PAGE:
For more than a decade, our favorite dining place when returning to Vero from the Orlando airport has been the Yellow Dog Café on US 1 in Malabar a half a dozen miles south of Melbourne.
The Yellow Dog is one of those rare restaurants that combines excellent food with a drop-dead view of the Indian River Lagoon. Totally redone following the 2004 hurricanes, the restaurant consists of three charming dining areas: a cozy room overlooking the lagoon and an open kitchen; a more traditional room filled with antiques; and a large downstairs that opens onto an outdoor seating area leading to a dock (yes, you can come by boat).
On our most recent visit, we once again were shown to a very nice table overlooking the water.
My husband started with the pan seared sea scallop appetizer ($12) and I opted for the chef’s soup of the evening ($4), a tasty beef vegetable. The scallops were perfectly prepared and served with a caper raisin relish, drizzled with a cardamom and ginger sauce.
Following our appetizers, I had the house salad – a mix of mesclun, red beans, roasted pumpkin seeds and feta cheese tossed in a citrus balsamic vinaigrette. My husband chose the classic Caesar salad, a nice rendition tossed with a classic Caesar dressing and served with anchovies.
For entrées, I chose the shrimp Louisiana ($34) and my husband opted for one of the evening’s specials, beer-braised short ribs ($38). The short ribs were nothing short of wonderful, served on a bed of mashed potatoes with the beef falling off the bone.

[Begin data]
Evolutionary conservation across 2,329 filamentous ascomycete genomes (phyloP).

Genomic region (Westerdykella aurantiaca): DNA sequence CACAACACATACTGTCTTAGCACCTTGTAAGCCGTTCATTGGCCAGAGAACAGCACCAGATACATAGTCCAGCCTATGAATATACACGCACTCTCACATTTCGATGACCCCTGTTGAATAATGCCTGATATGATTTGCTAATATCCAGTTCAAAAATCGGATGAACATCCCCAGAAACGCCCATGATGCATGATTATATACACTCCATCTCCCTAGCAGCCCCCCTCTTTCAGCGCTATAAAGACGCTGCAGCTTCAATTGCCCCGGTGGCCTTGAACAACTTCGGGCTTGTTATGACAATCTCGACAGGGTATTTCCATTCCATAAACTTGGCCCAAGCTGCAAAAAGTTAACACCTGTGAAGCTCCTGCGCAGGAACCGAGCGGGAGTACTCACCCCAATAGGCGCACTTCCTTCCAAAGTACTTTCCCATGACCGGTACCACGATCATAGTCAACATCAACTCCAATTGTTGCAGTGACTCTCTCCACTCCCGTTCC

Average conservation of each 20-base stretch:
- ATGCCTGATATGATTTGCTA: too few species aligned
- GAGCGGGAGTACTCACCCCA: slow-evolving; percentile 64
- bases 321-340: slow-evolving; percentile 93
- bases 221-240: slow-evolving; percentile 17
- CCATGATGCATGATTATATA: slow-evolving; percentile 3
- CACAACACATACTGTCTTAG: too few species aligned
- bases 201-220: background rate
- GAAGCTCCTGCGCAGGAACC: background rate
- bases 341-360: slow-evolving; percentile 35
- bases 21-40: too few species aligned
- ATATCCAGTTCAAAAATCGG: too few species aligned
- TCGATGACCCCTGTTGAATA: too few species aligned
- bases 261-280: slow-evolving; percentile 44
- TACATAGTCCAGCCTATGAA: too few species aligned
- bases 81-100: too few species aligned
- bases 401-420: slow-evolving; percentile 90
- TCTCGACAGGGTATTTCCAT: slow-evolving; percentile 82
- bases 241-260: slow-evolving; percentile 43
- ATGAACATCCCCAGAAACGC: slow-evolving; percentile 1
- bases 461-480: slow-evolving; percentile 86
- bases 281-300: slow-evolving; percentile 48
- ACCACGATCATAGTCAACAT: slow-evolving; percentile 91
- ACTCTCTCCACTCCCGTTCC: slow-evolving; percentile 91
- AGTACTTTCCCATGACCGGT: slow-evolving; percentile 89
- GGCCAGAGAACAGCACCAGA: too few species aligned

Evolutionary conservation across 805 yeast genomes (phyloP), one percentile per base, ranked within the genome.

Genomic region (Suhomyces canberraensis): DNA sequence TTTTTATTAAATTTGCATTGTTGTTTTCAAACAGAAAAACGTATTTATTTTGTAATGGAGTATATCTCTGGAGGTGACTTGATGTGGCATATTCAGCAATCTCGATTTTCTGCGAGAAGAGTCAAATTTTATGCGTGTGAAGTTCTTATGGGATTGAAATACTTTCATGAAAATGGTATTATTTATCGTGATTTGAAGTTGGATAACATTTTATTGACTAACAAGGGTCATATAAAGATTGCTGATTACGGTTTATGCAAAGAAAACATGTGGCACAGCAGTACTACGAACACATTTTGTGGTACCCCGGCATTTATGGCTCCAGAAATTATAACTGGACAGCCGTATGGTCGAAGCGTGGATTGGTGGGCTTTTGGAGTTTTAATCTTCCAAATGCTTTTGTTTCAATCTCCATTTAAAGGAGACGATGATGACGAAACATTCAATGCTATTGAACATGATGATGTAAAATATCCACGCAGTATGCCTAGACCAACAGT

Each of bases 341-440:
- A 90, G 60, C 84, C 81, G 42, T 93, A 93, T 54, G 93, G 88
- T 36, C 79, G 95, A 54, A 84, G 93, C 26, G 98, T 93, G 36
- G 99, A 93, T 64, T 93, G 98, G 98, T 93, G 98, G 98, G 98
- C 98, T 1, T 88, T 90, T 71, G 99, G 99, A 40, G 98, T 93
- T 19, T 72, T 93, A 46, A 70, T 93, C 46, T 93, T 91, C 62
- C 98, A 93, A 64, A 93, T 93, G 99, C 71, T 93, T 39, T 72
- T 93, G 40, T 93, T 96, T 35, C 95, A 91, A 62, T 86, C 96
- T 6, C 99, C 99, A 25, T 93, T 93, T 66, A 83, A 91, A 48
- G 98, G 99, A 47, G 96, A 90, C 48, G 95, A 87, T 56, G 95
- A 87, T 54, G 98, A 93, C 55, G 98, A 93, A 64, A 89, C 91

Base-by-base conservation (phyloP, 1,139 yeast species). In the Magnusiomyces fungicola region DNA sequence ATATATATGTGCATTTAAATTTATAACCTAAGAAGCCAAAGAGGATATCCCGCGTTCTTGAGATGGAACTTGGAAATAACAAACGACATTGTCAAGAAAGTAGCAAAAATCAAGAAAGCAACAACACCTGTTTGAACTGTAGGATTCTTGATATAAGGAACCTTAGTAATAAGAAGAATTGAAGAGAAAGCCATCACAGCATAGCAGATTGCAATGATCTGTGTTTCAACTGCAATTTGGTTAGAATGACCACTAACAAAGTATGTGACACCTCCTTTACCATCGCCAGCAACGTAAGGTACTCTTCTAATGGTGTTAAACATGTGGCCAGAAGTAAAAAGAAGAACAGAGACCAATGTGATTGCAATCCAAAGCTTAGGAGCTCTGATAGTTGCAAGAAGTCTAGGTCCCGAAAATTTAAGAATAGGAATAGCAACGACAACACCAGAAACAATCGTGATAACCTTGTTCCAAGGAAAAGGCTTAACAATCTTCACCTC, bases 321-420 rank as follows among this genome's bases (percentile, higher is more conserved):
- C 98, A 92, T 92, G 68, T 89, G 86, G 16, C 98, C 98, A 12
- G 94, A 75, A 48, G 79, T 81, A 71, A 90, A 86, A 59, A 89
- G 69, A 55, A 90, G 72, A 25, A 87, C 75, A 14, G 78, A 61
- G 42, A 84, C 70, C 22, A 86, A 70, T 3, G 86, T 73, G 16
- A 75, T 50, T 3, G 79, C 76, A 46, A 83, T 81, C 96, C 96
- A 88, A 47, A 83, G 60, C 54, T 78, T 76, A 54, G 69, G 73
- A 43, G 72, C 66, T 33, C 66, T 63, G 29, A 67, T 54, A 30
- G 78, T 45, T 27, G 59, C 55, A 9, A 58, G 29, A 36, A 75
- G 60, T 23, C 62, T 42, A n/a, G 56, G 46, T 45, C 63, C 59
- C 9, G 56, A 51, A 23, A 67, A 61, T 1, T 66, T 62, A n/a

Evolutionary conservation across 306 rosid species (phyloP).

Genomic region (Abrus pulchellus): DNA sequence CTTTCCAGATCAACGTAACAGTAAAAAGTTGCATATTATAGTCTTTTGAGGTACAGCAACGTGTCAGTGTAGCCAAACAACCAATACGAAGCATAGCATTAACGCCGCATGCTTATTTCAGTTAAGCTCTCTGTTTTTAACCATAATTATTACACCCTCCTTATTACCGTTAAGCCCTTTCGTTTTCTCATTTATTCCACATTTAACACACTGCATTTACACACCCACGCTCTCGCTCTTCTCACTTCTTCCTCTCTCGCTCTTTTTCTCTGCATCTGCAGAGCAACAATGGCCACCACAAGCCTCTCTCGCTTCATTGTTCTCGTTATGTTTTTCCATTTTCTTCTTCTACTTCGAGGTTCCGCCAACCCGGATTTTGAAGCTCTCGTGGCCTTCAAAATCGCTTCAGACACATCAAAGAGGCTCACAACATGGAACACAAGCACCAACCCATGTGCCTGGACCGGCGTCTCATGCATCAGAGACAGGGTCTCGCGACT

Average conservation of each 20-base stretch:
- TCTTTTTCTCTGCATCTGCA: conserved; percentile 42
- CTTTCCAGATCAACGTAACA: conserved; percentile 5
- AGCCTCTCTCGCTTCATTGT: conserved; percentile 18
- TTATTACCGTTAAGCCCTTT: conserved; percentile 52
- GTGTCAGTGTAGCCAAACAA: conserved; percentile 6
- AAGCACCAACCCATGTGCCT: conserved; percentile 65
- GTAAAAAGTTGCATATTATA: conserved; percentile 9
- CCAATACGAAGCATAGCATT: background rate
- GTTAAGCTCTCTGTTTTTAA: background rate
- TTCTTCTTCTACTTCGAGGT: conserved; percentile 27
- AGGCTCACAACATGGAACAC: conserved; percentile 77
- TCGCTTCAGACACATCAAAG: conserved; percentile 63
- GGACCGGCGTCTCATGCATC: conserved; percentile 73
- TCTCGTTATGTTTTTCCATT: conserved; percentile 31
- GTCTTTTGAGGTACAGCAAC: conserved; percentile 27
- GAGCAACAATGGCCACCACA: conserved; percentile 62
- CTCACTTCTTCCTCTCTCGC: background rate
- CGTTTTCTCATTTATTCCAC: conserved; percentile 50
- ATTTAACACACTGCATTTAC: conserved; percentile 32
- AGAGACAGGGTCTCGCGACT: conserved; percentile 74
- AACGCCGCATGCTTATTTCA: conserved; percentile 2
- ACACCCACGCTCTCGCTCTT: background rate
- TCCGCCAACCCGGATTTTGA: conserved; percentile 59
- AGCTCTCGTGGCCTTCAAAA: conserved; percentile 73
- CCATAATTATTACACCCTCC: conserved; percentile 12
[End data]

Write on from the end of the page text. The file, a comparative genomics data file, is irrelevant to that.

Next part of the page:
The shrimp Louisiana – sautéed shrimp tossed in garlic, butter and Creole seasoning, served over crawfish grits and vegetable succotash – was one of our rare disappointments. The shrimp were plump and tasty, and the grits were creamy, but the succotash – which should have been a perfect complement for this dish – was more than a bit overdone.
As I have remarked on other occasions, however, the manner in which a restaurant deals with a problem is what separates the average restaurant from the very good ones.
The waitress immediately inquired if I would like a different vegetable, and though I demurred, quickly returned with a side of perfectly grilled asparagus. Then the hostess came by at the end of the meal, insisted on taking the succotash still on the plate back to show the chef, and offered a complimentary dessert.
While our favorite here in the past has been a sinfully rich layered chocolate cake, we opted this time for a sun-dried cherry and chocolate chip bread pudding. In an area that has no shortage of good bread puddings, this one sets the new standard. Woof!
On previous visits, other entrées we have enjoyed include the herb rubbed half-rack of lamb ($30 for the half, $44 for a full rack), and a variety of seafood dishes. Meat entrees which we have sampled and can highly recommend include the mixed grill – a dish that varies from night to night – as well as the filet mignon ($44).
We accompanied our dinners on this most recent visit with selections from the Yellow Dog’s quite decent list of wines by the glass.
Dinner for two is not cheap. Prices of some of the entrees seem to have crept up since our last visit, and dinner for two can easily run you $150 or more before tip.
We would also note that the Yellow Dog Café is open Tuesday through Sunday for lunch – giving beachside residents who do not fancy a lengthy drive home after dark (it’s about a 30 mile trip each way) another option for sampling this fine restaurant.